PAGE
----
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Mountain Movement Dance Collective keeps on moving, despite the pandemic

Local dance studio’s competitive team recounts weathering numerous changes, donning masks for high-intensity numbers, and remaining hopeful 
Mountain-dance-collective-photo-submitted-
The Mountain Movement Dance Collective’s competitive team for 2021 is ready to be back on stage. Photo submitted

It’s been said time and again: kids have been the unsung heroes during the COVID-19 pandemic.

They’ve quietly adjusted to online learning, restrictions in schools, the cancellation of beloved sports, arts, and extracurricular activities—and if they’ve grumbled about it, it certainly hasn’t been as loudly as their adult counterparts. 

For Hayley Edmondson, nowhere has that been more apparent than with her Whistler and Pemberton dancers at Mountain Movement Dance Collective. 

“We joke that if dance was your boyfriend or girlfriend, this would be the worst breakup in history,” she says of the rules prompting on-again, off-again classes. “It’s something that they’re so passionate about that they absolutely love that got ripped out of their lives with no control on their part for six weeks. It was so hard.” 

It all started back in March when, in the midst of Saturday ballet class, Edmondson realized it might be their last normal session. 

“It was during that class when I started saying to them, ‘This might be the last time we’re dancing like normal,’ but not really believing it at all,” she says. “Then over spring break, I realized we can’t move forward with classes. We would normally dance through May, which was unfortunate for our competitive dancers—that’s competitive season. And then, by the end of May, we have our year-end recital for our recreational dancers. I had to pull the plug on all of it.”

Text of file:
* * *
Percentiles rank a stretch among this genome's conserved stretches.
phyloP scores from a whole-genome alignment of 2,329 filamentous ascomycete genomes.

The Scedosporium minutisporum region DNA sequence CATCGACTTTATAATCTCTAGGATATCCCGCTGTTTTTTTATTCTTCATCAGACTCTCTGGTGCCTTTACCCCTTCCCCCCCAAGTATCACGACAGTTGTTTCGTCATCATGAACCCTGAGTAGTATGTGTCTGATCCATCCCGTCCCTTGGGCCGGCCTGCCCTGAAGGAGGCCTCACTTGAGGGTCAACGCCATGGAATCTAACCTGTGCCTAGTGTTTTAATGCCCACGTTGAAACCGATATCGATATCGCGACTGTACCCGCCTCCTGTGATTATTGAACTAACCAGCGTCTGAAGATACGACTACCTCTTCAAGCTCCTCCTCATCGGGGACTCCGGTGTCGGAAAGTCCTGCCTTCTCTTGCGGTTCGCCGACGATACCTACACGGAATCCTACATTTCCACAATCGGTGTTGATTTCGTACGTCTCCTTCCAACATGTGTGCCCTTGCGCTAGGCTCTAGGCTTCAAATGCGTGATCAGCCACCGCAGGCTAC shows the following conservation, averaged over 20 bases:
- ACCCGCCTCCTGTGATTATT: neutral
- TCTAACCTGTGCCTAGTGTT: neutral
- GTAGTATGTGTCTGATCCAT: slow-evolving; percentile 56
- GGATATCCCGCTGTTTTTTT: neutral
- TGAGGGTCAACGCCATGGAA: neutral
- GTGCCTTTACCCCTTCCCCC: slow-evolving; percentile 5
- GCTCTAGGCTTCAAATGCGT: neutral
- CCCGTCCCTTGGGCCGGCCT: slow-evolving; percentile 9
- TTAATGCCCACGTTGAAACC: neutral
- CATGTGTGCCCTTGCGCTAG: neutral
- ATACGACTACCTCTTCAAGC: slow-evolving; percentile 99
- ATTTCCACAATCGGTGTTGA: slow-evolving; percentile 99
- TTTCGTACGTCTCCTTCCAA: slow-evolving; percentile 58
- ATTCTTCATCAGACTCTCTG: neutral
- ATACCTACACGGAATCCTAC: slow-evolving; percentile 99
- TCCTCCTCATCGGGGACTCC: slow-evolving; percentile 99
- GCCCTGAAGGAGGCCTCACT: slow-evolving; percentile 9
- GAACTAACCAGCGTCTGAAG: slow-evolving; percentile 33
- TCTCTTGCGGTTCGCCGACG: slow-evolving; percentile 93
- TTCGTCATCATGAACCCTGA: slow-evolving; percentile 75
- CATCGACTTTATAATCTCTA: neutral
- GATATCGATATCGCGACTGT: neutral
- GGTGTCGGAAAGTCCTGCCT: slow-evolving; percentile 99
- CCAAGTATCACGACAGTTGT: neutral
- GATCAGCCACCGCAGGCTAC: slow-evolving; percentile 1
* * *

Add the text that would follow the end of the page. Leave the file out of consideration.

The blows were different for the recreational group, which was looking forward to its year-end recital that was slated to take place over five nights at the Maury Young Arts Centre; and the competitive group, which practises 10 hours a week. 

“It’s really sad because it’s pretty much what you work the whole year for,” says McKenna Watters-Reck, who is on the competitive team. “Then for it to get cancelled—we couldn’t do anything about it. You felt pretty helpless not being able to do what you have been looking forward to all year.” 

Not wanting the dancers to lose the fitness they worked so hard to build, Edmondson turned to Zoom. 

“From March all the way until June, those kids danced 10-plus hours a week via the internet, in their homes,” she says. “No one missed any classes. They stayed super committed. There’s only so much you can do in your house. So they were doing push-ups and sit-ups for 10 hours a week to stay conditioned and train. No one ever complained about it.”

Turns out, it wasn’t anywhere near as fun as being in the studio, says Reese Palmer, who’s also on the competitive team. “We were all super excited to do it at first,” she says. “We were like, ‘Oh yeah, it will be great to see everyone’s faces.’ So pretty much immediately after spring break was over, we started doing dance online, too. After a while, it was so unmotivating to be like, ‘OK, I’ve got to go eat breakfast to go do some pliés in my room!’ All of us were wanting to be in the studio so, so bad.” 

Save for some private lessons over the summer, the dancers took a break until school resumed in-person. “I like to follow the school’s lead,” Edmondson adds. “I’ve always done that, even for snow days.” 

But she’s also had to adhere to public health orders that fall under group fitness. That’s meant opening and closing, sometimes within the span of a few days. 

For now, though, they’ve struck a new normal that allows them to dance in the studio, but with masks and distancing, and no manoeuvres that require contact. 

“That was definitely weird [at first], staying in a little box, not getting close to people and wearing a mask,” Watters-Reck says. “For like three-and-a-half hours with the mask, not taking it off. It was a big change.” 

But now, the group—and Edmondson—seem cautiously optimistic about the future. They calculate they haven’t been onstage performing for other people in about 18 months—and they’re ready for it. 

“I’m hopeful that even if we can’t get an audience for competition, even being on a stage with lights and having someone—apart from our two instructors—critique us, would be very nice,” says Quinn Isert, another dancer on the team. “I hope we can get on a stage with people.”